Keeping Business Honest – John Stossel
May 23, 2012 6 Comments
Here is John Stossel with the truth about licensing and some more truths about capitalism. I probably don’t have to tell you how much I agree with him.
Instinctively, we look for people’s motives. We need to know whom we can trust and whom we can’t. We’re especially skeptical of business because we know business wants our money.
It took me too long to understand that business’s desire for profit is a good thing. To get our money, businesses — if they can’t look to the government for favors — need to give us what we want. Then they must make continuous improvements and do it better than the competition does.
That competition is enough to protect consumers. But that’s not intuitive. It’s intuitive to assume that competition isn’t really consumer protection and that experts at the FDA, FTC, DEA, FCC, CPSC, OSHA and so on must protect us. These experts consult “responsible” businessmen for advice on creating rules to make sure businesses meets minimum “standards.”
Unfortunately, this standardization stops innovation.
We are imprinted to be wary of newcomers, strangers. Newcomers by definition are less experienced. Maybe they’ll do something unsafe or dishonest! We don’t want government to stop them from doing business — we just want consumers protected! Governments claim to do that by licensing businesses.
People like the idea of licensing. We license drivers. We license dogs. It seems prudent. People naively think this government seal of approval makes us safer.
This naivete is used to justify all sorts of rules that kill competition.
Las Vegas regulators require anyone who wants to start a limousine business to prove his new business is needed and, worse, will not “adversely affect other carriers.” But every new business intends to beat its competitors. That’s the point. Competition is good for us. Las Vegas’ anticompetitive licensing rules mean limo customers pay more.
Let’s take down to a particular. Here in Nebraska we license electricians, most states do. An apprentice card cost only money, a journeyman card costs money and four years experience + passing a code test, and the top of the heap an electrical contractor license costs money, 5 years + passing a somewhat tougher test, and buying insurance. This is fairly standard requirements for states having licenses. What’s the catch here? Everyone of the applications have to be signed by an electrical contractor. If you are an average electrician with an electrical contractor license and have a super journeyman, how likely are you to sign the application for an electrical contractor license which will allow your journeyman to compete with you? Yeah, that’s what I think. too.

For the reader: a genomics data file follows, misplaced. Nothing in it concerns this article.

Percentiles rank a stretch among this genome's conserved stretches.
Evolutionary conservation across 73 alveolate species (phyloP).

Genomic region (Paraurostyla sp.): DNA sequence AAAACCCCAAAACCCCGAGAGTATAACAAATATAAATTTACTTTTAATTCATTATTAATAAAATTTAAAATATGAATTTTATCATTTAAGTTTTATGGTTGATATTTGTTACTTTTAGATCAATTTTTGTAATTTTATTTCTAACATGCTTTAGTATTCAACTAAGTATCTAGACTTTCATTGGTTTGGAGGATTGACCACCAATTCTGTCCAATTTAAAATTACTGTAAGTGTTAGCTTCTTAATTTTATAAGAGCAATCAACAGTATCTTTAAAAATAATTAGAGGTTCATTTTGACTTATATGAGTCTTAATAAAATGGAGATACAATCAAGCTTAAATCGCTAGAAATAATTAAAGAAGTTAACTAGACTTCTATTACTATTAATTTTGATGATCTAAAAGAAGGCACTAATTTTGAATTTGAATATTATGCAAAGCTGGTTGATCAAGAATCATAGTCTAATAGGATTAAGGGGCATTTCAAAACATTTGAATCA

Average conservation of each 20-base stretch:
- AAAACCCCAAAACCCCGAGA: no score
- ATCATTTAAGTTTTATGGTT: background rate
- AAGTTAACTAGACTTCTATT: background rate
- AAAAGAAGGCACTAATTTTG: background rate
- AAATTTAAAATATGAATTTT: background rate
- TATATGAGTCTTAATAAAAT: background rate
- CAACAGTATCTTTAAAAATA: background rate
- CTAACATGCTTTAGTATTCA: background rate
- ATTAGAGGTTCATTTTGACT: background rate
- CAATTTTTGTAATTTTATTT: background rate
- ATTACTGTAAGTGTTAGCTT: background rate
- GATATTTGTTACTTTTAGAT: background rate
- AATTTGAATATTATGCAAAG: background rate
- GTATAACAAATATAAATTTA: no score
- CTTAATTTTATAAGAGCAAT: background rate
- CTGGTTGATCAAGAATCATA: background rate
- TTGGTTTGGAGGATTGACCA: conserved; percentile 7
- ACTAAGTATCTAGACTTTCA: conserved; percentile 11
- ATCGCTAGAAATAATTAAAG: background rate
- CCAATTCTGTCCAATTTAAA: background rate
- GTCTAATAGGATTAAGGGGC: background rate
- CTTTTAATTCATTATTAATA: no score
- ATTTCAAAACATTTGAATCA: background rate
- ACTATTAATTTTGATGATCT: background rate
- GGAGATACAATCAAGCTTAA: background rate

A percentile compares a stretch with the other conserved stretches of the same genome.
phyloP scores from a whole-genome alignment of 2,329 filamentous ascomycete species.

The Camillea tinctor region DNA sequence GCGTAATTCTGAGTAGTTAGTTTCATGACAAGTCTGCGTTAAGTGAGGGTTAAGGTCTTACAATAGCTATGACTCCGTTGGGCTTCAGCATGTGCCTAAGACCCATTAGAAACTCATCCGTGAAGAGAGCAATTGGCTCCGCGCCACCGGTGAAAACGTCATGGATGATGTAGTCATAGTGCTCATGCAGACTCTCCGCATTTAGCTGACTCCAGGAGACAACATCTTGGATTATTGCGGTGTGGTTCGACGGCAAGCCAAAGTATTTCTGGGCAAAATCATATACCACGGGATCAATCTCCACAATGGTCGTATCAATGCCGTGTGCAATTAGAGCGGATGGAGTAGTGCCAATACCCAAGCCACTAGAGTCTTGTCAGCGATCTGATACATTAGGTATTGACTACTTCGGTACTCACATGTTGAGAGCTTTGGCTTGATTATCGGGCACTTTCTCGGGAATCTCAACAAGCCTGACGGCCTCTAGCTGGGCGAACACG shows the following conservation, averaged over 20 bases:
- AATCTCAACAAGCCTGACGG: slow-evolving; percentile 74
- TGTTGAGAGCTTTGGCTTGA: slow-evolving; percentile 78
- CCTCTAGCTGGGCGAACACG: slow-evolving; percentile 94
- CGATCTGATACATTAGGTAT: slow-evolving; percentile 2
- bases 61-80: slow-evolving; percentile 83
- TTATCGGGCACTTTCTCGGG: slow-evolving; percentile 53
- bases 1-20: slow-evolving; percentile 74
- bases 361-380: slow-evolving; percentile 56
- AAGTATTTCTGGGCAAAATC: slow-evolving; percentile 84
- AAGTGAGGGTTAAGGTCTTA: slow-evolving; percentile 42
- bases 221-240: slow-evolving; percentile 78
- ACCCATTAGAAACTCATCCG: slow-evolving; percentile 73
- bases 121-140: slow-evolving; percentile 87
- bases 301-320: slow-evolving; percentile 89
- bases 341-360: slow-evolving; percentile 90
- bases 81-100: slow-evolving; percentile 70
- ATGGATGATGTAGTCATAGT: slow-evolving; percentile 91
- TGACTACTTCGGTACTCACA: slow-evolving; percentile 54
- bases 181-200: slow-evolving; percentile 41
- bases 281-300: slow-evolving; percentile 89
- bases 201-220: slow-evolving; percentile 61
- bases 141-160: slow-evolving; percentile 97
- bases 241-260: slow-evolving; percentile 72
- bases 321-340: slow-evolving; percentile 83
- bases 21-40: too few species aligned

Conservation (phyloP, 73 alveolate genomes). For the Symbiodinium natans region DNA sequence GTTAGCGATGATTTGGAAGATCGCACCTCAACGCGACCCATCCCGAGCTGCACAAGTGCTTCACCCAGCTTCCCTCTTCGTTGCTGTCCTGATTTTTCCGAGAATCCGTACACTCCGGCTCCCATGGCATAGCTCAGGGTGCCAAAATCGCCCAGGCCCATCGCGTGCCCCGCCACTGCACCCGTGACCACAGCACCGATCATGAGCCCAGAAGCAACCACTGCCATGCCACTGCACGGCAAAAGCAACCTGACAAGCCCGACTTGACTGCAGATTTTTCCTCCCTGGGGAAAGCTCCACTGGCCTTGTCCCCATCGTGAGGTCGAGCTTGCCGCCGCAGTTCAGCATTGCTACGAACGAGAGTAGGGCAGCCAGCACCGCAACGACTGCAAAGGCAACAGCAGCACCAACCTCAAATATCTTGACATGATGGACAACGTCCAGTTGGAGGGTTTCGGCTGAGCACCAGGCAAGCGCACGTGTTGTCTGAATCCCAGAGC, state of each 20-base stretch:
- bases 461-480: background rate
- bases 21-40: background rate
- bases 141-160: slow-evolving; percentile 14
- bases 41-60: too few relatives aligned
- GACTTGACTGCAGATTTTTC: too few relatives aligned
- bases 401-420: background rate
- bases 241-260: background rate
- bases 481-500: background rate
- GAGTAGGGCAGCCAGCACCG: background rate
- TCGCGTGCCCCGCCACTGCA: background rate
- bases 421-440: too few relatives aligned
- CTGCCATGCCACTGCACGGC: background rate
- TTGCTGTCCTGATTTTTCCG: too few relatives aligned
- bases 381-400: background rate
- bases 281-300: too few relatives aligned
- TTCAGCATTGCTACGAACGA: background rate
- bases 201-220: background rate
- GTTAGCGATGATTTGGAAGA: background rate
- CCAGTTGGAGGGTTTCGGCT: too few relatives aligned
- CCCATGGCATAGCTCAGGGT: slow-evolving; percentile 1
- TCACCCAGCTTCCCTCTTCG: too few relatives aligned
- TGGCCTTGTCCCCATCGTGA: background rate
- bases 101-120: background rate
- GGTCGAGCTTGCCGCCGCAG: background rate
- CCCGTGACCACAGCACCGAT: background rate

In other words it’s a racket but, it’s more. It’s really a medieval guild. if you want to be an electrical contractor in Nebraska you have to convince your prospective competitor that he should sign off on you. Good luck, unless he’s your daddy.
I’m sure you’re wondering what’s on those tests, right? Basically one thing, the Nebraska Electrical Code (it’s almost the same as the National Electric Code, with a few differences). That’s fine, as far as it goes, that is the standard we work to. But there is nothing to guarantee that an electrician is honest, nothing to guarantee that he knows anything about business, not even anything that he knows how to fix anything electrical. It mandates that he knows the code, that’s it.
Incidentally, would you be interested in what an apprentice does for four years? Almost always he spends the first two years doing the garbage details, digging trenches, running conduit, crawling around in people’s crawl spaces. I’m pretty much OK with that, it has to be done, and you might as well find out if he really wants to be an electrician sooner, rather than later.
Unfortunately, often the last two years are often the same, instead of learning leadership on the crew level and learning how electricity works, there is lots of theory and math involved in this field, even when you are in the field. So when you get that coveted J-ticket you may, or may not, know a damn thing about running a crew, or planning your work, or even how anything works.
In other word, state licensing is a scam, it provides no protection to the homeowner but, lots of protection to contractors, it’s almost a license to print money.
Does it need to be this way? NO. Unless it’s changed, Indiana has no license for electricians, as long as the work is done to code the state is OK with it. Want to bet that you’ll pay less for electrical work in Indiana? Yes, on average you will, you can also do your own, if you do it right. Here you can wire your own ‘primary domicile’ but if you’re lucky enough to have a lake cottage, or a hunting lodge, or God forbid, a commercial property, you must have a contractor, or you risk, literally, going to jail.
It’s not about safety, it’s about crony capitalism.
- John Stossel on Creating a Risk-Free World (reason.com)
- “No They Can’t” by Stossel Is a Fascinating Book (constantreader.typepad.com)
- John Stossel on the Food Police (reason.com)
- John Stossel on Vulture Capitalism (reason.com)